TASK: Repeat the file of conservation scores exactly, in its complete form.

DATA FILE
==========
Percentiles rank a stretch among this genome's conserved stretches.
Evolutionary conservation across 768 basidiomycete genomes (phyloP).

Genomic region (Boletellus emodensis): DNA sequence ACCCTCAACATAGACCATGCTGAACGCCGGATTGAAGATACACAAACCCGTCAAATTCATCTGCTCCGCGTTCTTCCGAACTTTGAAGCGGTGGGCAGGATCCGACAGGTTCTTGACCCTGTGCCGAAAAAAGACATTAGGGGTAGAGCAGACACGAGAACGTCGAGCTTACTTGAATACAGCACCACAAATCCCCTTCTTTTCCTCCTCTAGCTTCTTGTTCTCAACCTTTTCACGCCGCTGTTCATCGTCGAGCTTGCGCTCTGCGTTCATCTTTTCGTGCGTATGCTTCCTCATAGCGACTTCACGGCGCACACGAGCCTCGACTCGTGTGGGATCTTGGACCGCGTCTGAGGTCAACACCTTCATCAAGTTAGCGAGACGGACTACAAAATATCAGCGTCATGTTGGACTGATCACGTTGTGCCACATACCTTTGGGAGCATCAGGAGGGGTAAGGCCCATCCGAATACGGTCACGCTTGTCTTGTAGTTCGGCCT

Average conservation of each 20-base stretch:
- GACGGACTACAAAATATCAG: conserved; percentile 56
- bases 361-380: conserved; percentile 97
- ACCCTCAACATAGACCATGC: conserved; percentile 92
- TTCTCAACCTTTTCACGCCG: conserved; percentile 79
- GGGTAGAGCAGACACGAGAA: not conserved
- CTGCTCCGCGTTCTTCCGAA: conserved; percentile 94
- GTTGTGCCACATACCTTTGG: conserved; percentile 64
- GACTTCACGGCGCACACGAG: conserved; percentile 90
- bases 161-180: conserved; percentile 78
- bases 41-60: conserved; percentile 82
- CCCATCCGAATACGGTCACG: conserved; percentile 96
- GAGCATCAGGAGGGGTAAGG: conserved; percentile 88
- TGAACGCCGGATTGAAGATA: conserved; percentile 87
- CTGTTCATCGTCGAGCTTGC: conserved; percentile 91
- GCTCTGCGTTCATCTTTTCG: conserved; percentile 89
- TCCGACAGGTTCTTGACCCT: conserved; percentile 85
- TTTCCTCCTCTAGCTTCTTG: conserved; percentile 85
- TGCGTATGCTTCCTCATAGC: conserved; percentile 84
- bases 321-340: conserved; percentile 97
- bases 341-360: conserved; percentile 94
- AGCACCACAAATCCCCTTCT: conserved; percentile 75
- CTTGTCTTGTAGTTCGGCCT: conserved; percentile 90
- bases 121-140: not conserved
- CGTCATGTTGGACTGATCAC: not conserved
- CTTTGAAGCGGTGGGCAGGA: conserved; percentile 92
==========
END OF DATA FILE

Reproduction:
Percentiles rank a stretch among this genome's conserved stretches.
Evolutionary conservation across 768 basidiomycete genomes (phyloP).

Genomic region (Boletellus emodensis): DNA sequence ACCCTCAACATAGACCATGCTGAACGCCGGATTGAAGATACACAAACCCGTCAAATTCATCTGCTCCGCGTTCTTCCGAACTTTGAAGCGGTGGGCAGGATCCGACAGGTTCTTGACCCTGTGCCGAAAAAAGACATTAGGGGTAGAGCAGACACGAGAACGTCGAGCTTACTTGAATACAGCACCACAAATCCCCTTCTTTTCCTCCTCTAGCTTCTTGTTCTCAACCTTTTCACGCCGCTGTTCATCGTCGAGCTTGCGCTCTGCGTTCATCTTTTCGTGCGTATGCTTCCTCATAGCGACTTCACGGCGCACACGAGCCTCGACTCGTGTGGGATCTTGGACCGCGTCTGAGGTCAACACCTTCATCAAGTTAGCGAGACGGACTACAAAATATCAGCGTCATGTTGGACTGATCACGTTGTGCCACATACCTTTGGGAGCATCAGGAGGGGTAAGGCCCATCCGAATACGGTCACGCTTGTCTTGTAGTTCGGCCT

Average conservation of each 20-base stretch:
- GACGGACTACAAAATATCAG: conserved; percentile 56
- bases 361-380: conserved; percentile 97
- ACCCTCAACATAGACCATGC: conserved; percentile 92
- TTCTCAACCTTTTCACGCCG: conserved; percentile 79
- GGGTAGAGCAGACACGAGAA: not conserved
- CTGCTCCGCGTTCTTCCGAA: conserved; percentile 94
- GTTGTGCCACATACCTTTGG: conserved; percentile 64
- GACTTCACGGCGCACACGAG: conserved; percentile 90
- bases 161-180: conserved; percentile 78
- bases 41-60: conserved; percentile 82
- CCCATCCGAATACGGTCACG: conserved; percentile 96
- GAGCATCAGGAGGGGTAAGG: conserved; percentile 88
- TGAACGCCGGATTGAAGATA: conserved; percentile 87
- CTGTTCATCGTCGAGCTTGC: conserved; percentile 91
- GCTCTGCGTTCATCTTTTCG: conserved; percentile 89
- TCCGACAGGTTCTTGACCCT: conserved; percentile 85
- TTTCCTCCTCTAGCTTCTTG: conserved; percentile 85
- TGCGTATGCTTCCTCATAGC: conserved; percentile 84
- bases 321-340: conserved; percentile 97
- bases 341-360: conserved; percentile 94
- AGCACCACAAATCCCCTTCT: conserved; percentile 75
- CTTGTCTTGTAGTTCGGCCT: conserved; percentile 90
- bases 121-140: not conserved
- CGTCATGTTGGACTGATCAC: not conserved
- CTTTGAAGCGGTGGGCAGGA: conserved; percentile 92